[50 FR 4054, Jan. 29, 1985, as amended at 60 FR 35695, July 11, 1995; 71 FR 16667, Apr. 3, 2006; 73 FR 11303, Feb. 29, 2008; 73 FR 66172, Nov. 7, 2008]

§ 56.5002 Exposure monitoring.

Dust, gas, mist, and fume surveys shall be conducted as frequently as necessary to determine the adequacy of control measures.

§ 56.5005 Control of exposure to airborne contaminants.

Control of employee exposure to harmful airborne contaminants shall be, insofar as feasible, by prevention of contamination, removal by exhaust ventilation, or by dilution with uncontaminated air. However, where accepted, engineering control measures have not been developed or when necessary by the nature of work involved (for example, while establishing controls or occasional entry into hazardous atmospheres to perform maintenance or investigation), employees may work for reasonable periods of time in concentrations of airborne contaminants exceeding permissible levels if they are protected by appropriate respiratory protective equipment. Whenever respiratory protective equipment is used a program for selection, maintenance, training, fitting, supervision, cleaning, and use shall meet the following minimum requirements:

(a) Respirators approved by NIOSH under 42 CFR part 84 which are applicable and suitable for the purpose intended shall be furnished and miners shall use the protective equipment in accordance with training and instruction.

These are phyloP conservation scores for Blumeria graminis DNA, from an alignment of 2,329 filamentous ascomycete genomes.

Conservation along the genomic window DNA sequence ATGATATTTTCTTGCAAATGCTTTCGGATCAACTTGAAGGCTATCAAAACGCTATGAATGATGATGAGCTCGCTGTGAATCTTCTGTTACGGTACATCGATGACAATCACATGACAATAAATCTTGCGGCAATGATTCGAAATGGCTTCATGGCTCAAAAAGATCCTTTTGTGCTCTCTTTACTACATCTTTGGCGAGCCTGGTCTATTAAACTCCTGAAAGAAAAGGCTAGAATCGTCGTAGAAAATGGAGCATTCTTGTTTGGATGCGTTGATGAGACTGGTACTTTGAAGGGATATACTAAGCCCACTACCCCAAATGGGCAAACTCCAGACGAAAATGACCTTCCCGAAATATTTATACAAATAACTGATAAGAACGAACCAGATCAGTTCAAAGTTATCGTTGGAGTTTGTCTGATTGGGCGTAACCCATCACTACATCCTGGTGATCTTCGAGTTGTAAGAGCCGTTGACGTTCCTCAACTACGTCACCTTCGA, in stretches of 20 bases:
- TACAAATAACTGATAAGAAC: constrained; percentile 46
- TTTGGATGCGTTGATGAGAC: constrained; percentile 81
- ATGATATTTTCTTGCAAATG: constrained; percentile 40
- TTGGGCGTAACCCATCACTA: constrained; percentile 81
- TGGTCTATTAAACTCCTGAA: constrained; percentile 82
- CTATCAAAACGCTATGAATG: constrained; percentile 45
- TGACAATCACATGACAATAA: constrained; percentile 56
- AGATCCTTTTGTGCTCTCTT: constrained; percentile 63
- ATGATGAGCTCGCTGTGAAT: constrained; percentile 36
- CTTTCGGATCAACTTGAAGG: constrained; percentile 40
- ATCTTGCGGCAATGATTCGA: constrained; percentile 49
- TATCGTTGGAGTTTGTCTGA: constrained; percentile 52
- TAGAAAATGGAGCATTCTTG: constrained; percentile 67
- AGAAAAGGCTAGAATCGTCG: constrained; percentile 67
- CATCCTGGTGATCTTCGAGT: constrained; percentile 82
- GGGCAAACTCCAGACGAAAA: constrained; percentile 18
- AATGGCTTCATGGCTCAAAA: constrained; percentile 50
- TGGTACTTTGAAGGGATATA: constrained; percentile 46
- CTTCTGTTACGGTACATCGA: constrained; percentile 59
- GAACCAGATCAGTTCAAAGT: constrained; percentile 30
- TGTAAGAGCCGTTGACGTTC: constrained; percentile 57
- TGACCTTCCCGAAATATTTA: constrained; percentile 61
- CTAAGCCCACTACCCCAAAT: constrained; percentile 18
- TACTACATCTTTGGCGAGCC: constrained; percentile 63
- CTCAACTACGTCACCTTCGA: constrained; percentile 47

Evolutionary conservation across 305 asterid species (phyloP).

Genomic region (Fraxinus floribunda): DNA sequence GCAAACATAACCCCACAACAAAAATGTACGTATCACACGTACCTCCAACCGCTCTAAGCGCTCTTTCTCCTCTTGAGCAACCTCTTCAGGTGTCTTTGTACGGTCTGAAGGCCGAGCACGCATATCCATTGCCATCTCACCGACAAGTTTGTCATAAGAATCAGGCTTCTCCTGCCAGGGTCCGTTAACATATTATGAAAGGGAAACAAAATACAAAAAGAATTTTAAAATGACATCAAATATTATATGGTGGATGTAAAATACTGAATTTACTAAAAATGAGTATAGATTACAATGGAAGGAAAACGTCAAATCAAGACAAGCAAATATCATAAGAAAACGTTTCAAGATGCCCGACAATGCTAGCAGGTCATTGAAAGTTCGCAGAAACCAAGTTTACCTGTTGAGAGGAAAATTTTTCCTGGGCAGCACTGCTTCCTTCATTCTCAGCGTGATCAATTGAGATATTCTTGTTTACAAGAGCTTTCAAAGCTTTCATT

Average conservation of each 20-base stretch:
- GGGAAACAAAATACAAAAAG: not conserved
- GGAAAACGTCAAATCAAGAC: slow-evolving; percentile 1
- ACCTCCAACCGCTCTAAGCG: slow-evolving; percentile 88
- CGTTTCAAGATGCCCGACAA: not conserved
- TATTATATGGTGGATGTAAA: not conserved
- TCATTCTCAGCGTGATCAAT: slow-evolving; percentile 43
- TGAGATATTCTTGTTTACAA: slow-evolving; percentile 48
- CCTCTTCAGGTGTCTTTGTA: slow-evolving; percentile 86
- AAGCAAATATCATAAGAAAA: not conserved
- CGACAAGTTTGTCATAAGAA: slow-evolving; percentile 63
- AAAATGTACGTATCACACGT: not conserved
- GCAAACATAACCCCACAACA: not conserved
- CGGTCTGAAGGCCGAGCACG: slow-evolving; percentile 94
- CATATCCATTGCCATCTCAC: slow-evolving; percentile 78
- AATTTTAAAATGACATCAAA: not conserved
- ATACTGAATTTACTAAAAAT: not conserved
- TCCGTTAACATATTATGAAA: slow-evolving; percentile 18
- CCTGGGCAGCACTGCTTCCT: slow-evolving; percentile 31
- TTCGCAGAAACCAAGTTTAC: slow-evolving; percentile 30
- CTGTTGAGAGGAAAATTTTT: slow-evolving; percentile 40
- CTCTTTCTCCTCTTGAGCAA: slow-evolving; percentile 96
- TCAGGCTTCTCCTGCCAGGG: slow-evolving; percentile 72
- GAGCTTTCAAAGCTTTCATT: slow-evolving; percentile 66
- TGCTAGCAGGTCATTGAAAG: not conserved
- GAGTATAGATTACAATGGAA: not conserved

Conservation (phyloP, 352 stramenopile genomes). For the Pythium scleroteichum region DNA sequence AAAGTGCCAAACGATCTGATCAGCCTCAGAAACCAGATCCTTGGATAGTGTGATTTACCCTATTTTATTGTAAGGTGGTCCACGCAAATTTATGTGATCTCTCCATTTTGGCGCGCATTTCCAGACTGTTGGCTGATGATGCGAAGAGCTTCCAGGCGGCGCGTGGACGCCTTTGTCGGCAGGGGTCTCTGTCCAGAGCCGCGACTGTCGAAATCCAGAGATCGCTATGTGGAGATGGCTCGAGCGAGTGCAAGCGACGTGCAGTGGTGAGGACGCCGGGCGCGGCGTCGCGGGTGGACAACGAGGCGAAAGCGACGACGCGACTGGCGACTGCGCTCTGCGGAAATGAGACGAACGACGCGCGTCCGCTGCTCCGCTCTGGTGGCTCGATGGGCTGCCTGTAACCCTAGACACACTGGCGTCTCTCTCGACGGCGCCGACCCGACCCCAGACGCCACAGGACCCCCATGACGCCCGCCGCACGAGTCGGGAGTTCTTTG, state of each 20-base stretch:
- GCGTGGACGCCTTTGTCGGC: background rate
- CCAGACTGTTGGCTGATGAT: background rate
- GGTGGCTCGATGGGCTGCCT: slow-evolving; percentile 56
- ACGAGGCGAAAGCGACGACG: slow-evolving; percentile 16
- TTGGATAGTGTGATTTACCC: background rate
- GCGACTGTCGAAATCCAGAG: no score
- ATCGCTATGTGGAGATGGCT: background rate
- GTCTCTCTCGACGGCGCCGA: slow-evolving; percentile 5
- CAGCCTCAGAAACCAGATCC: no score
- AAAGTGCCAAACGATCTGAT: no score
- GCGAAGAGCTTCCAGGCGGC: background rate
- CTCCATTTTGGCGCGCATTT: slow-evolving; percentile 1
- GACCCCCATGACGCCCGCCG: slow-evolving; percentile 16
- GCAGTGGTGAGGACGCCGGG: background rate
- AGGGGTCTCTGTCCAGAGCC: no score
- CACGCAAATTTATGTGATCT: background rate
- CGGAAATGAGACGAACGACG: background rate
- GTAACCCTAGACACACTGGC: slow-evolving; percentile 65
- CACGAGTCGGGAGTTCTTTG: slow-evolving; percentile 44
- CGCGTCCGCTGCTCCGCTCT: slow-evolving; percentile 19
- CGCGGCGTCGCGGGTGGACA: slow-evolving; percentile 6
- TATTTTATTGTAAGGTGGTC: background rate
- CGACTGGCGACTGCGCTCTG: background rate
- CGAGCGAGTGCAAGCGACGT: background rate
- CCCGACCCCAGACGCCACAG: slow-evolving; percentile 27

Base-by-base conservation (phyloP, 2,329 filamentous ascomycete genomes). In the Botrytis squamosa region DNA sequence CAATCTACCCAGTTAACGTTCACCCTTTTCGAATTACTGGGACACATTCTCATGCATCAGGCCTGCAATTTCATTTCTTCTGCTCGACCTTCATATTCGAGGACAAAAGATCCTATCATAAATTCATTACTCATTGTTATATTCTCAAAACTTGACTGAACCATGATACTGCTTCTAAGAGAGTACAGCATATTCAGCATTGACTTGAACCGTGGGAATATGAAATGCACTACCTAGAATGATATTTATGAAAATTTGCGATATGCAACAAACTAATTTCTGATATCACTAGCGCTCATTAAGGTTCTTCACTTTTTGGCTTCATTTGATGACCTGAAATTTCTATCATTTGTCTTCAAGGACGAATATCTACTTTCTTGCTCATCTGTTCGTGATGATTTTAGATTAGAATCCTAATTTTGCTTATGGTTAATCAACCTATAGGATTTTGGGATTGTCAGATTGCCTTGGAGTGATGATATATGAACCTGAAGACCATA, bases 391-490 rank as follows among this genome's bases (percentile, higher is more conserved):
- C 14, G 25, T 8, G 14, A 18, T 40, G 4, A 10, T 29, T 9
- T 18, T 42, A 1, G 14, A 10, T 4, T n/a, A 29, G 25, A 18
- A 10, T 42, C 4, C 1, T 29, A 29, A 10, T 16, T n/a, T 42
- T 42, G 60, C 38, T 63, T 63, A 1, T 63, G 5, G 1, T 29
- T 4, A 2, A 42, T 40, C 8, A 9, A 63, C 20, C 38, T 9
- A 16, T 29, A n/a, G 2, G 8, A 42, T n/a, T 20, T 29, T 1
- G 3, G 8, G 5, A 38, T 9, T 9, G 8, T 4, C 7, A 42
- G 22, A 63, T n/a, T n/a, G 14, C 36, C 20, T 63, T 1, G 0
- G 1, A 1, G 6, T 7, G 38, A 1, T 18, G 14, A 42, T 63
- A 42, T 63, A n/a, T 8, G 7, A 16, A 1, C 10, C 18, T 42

(b) A respirator program consistent with the requirements of ANSI Z88.2-1969, published by the American National Standards Institute and entitled “American National Standards Practices for Respiratory Protection ANSI Z88.2-1969,” approved August 11, 1969, which is hereby incorporated by reference and made a part hereof. This publication may be obtained from the American National Standards Institute, Inc., 25 W. 43rd Street, 4th Floor, New York, NY 10036; http://www.ansi.org, or may be examined in any Metal and Nonmetal Mine Safety and Health District Office of the Mine Safety and Health Administration.

(c) When respiratory protection is used in atmospheres immediately harmful to life, the presence of at least one other person with backup equipment and rescue capability shall be required in the event of failure of the respiratory equipment.

[50 FR 4054, Jan. 29, 1985, as amended at 60 FR 30400, June 8, 1995; 60 FR 33723, June 29, 1995; 60 FR 35695, July 11, 1995; 71 FR 16667, Apr. 3, 2006]

§ 56.5006 Restricted use of chemicals.

The following chemical substances shall not be used or stored except by competent persons under laboratory conditions approved by a nationally recognized agency acceptable to the Secretary.

(a) Carbon tetrachloride.

(b) Phenol,

(c) 4-Nitrobiphenyl,

(d) Alpha-naphthylamine,

(e) 4,4-Methylene Bis (2-chloroaniline),

(f) Methyl-chloromethyl ether,

(g) 3,3 Dichlorobenzidine,

(h) Bis (chloromethyl) ether,

(i) Beta-napthylamine,

(j) Benzidine,

(k) 4-Aminodiphenyl,

(l) Ethyleneimine,

(m) Beta-propiolactone,

(n) 2-Acetylaminofluorene,

(o) 4-Dimethylaminobenzene, and

(p) N-Nitrosodimethylamine.